The Berlin Marathon 2018.
Sporting History was made on the 16th September 2018. You don’t need me to tell you what happened. On such an incredible day I wrote my own piece of history. I ran a sub 3 the marathon. Something that was never a dream or goal. But something that became a ‘thing’ for me. A monkey on my back in 2018.
Let’s rewind a little. 7 months ago. February. I’d just ran a 3:07 marathon in Muscat and a 3:03 in Malta. My mind went into overdrive. Out of nowhere I suddenly thought I can. I believed. I wasn’t patient though and pushed it. Limassol was the the spectacular climax and crash and burn affect of my naivety and disrespect.
It created this monkey. He isn’t cute. In truth he’s a little mouthy Pratt. He’s loomed over me like a shadow. A shadow that filled me with doubts and fears. What if it happens again, but with more severe consequences? What if I keep trying and keep failing? What if I can’t do it? What ifs. So I did what I do best and blocked it out. Shut it down. I succumbed to the fear. If I don’t try, I can’t fail. And that’s how the next two marathons went.
I found a comfort zone. A safe place. I ran at a pace I could enjoy and where no harm could come to me. Whilst it was great that I could enjoy the marathons in such a way, I wasn’t challenging myself or confronting my fears. A manifestation that I’m almost cheating myself. That has been my norm since. I just accepted it. Maybe one day I’d try again.
There’s been a gap of 5 months since my last marathon as I’ve explored the trails over the summer. September though brought about My next marathon. Berlin. One of the Abbott World Major Marathons. Originally this was going to be my main race of 2018. After obtaining a place I thought I was going to train and go for a GFA (London) time (which annoyingly I’d achieved in Malta until they changed the criteria!!) I then found the trails. This all changed. Two weeks before Berlin I’d now be tackling the biggest physical challenge of my life – The CCC. I had no plans for Berlin once again. It was an afterthought. A secondary race in the shadows cast by the mountains.
Berlin would be special in a different way though. I was in a ‘group’ of 20+ other runners that had formed together through various connections. It was going to be a very social and enjoyable weekend. I was looking forward to that.
As the race approached, my mind only turned to Berlin after I finished the CCC. Two weeks to go. What was my plan? My legs still ached. I hadn’t ‘trained’ for roads or speed. I wasn’t in a training nor taper period. I was in a period of recovery. I didn’t know how long this feeling would last. So I reverted back to the shadows and found a safe option. I decided that 3:15 to 3:30 would be my safe zone. I’d be happy with a time like that. 3:30 was more than comfortable at Helsinki and a time of 3:15 would provide some challenge. Deep down I was scared I’d leg it. You always get caught up in the stampede at the start of a race. So a secondary goal was not to run faster than an average pace of 7:10 mins per mile. That would be a 3:10 marathon pace. Contain yourself was my message!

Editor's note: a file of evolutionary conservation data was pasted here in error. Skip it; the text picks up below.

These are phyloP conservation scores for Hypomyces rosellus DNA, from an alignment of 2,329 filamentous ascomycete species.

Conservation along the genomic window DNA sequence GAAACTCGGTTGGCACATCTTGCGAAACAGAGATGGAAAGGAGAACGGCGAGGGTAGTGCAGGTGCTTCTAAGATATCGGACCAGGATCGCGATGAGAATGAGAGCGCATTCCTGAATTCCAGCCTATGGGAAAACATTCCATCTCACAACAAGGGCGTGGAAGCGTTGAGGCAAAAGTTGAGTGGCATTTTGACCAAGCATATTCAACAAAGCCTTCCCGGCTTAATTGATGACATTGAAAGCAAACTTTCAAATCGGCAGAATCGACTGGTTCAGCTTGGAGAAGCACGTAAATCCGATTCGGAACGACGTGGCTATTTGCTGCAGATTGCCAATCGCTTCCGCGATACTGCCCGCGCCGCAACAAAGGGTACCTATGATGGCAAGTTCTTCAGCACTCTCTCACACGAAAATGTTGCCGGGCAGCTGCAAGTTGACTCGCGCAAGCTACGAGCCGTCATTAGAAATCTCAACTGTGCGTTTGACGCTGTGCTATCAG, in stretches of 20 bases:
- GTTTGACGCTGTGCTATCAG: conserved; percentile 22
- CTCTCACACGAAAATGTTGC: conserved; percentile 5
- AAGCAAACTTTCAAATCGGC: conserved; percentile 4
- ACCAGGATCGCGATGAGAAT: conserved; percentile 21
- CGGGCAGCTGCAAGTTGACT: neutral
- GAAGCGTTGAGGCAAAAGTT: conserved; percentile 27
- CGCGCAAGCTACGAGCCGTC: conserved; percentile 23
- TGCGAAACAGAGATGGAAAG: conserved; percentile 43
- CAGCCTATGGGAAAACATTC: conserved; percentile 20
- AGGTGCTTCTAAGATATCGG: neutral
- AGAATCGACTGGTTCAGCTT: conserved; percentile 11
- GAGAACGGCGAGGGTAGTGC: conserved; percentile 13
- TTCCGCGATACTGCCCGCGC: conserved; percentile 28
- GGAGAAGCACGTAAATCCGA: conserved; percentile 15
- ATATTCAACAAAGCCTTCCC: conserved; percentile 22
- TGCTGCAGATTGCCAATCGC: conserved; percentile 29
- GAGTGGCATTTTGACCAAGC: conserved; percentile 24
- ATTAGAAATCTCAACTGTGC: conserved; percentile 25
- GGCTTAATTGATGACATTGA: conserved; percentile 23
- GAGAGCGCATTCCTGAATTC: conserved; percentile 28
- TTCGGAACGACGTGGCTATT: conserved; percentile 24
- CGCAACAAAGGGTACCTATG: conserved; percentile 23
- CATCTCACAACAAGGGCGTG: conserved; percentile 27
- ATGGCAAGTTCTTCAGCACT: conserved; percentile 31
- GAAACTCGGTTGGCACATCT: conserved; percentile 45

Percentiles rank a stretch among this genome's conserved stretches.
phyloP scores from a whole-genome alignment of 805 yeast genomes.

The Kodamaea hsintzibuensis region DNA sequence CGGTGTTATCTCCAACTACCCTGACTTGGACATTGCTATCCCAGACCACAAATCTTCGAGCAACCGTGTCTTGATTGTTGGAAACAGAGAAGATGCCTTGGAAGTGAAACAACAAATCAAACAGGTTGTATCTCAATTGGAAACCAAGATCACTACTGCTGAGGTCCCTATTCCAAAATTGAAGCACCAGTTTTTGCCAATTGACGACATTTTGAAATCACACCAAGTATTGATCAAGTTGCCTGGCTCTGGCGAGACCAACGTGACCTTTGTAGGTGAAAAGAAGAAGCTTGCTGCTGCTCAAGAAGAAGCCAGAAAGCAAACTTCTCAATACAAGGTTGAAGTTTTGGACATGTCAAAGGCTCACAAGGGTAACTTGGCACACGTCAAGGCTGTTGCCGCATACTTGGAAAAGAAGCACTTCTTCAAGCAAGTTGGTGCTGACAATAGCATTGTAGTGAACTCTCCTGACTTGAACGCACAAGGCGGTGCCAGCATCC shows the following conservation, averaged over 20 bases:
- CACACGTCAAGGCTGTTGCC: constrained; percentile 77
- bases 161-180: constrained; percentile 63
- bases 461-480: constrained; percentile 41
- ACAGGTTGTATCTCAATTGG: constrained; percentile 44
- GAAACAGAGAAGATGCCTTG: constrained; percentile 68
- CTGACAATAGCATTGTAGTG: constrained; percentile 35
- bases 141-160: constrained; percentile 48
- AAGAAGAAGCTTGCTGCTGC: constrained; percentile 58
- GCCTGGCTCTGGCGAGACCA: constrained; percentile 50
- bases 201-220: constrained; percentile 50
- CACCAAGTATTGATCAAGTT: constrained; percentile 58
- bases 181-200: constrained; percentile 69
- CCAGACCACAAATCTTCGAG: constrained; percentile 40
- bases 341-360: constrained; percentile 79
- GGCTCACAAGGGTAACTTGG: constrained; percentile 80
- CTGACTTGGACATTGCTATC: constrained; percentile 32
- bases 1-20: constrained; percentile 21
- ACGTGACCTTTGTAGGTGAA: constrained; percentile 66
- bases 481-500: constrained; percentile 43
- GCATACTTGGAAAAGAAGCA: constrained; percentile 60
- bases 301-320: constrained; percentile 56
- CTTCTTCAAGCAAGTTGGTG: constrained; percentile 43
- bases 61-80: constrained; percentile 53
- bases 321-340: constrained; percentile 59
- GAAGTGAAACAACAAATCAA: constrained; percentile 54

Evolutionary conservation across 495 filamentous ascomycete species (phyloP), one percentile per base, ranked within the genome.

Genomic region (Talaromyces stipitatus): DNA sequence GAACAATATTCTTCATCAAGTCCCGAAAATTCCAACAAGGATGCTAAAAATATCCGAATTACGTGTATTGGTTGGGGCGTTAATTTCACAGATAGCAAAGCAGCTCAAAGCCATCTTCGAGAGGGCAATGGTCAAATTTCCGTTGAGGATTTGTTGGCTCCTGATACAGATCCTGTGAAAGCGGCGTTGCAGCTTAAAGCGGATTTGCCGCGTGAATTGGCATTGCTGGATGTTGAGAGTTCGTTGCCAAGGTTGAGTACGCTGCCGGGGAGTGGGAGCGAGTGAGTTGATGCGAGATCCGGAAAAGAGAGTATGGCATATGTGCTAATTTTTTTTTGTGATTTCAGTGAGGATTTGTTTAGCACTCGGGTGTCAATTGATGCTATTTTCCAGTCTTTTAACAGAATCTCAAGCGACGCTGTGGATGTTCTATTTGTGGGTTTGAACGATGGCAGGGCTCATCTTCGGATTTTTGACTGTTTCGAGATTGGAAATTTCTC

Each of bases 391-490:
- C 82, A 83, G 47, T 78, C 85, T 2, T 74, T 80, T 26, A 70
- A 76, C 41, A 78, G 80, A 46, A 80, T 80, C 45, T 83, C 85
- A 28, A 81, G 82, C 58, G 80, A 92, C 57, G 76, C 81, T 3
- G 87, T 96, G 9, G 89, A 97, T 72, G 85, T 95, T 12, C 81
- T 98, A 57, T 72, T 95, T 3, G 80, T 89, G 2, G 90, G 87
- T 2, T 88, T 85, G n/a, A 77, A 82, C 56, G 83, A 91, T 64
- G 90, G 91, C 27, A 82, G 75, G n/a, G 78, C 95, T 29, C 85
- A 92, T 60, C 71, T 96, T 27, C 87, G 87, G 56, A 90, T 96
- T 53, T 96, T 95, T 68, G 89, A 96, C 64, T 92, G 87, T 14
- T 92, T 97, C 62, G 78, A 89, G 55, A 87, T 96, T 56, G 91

That’s it. Plan formed. Now to enjoy the weekend…Arriving Saturday AM I bullied my way through the mayhem of what is the biggest race expo I’d ever experienced. I was in and out. Nice and easy. I met up with various members of the group to watch the football and later again for pasta. Spirits were high. Everyone was ready to attack their race. By this point though I’d already made my one ‘mistake’. As I’d run a faster time since I obtained a place at the marathon, I’d had my starting block moved up a place. I’d now be running with 1,000s of other runners capable of a 3:00-3:15 marathon.
Pasta eaten, it was time for bed. Bobby and I were staying on the 6th floor of the Wombats hostel. There is a roof top party every night till 3am. Great. This was our concern. Turned out it wouldn’t be a problem at all. The sudden awakening we got at 4am to the incredibly loud sound of “Achtung!!” Would be our problem. What’s this? What the fuck?! After listening to the German message, we eventually received the English translation. Something along the lines of “Attention. This is the hotel manager. Due to an emergency in the building we request that all guests make their way outside of the building immediately”. A fire alarm. Oh bollocks. We got up and started compiling our race kit. Who knew how long this could go on for! As we were doing so the hotel manager entered our room and started questioning us. Apparently it was our room that had sounded the alarm! “We’ve been sleeping!!” we told him.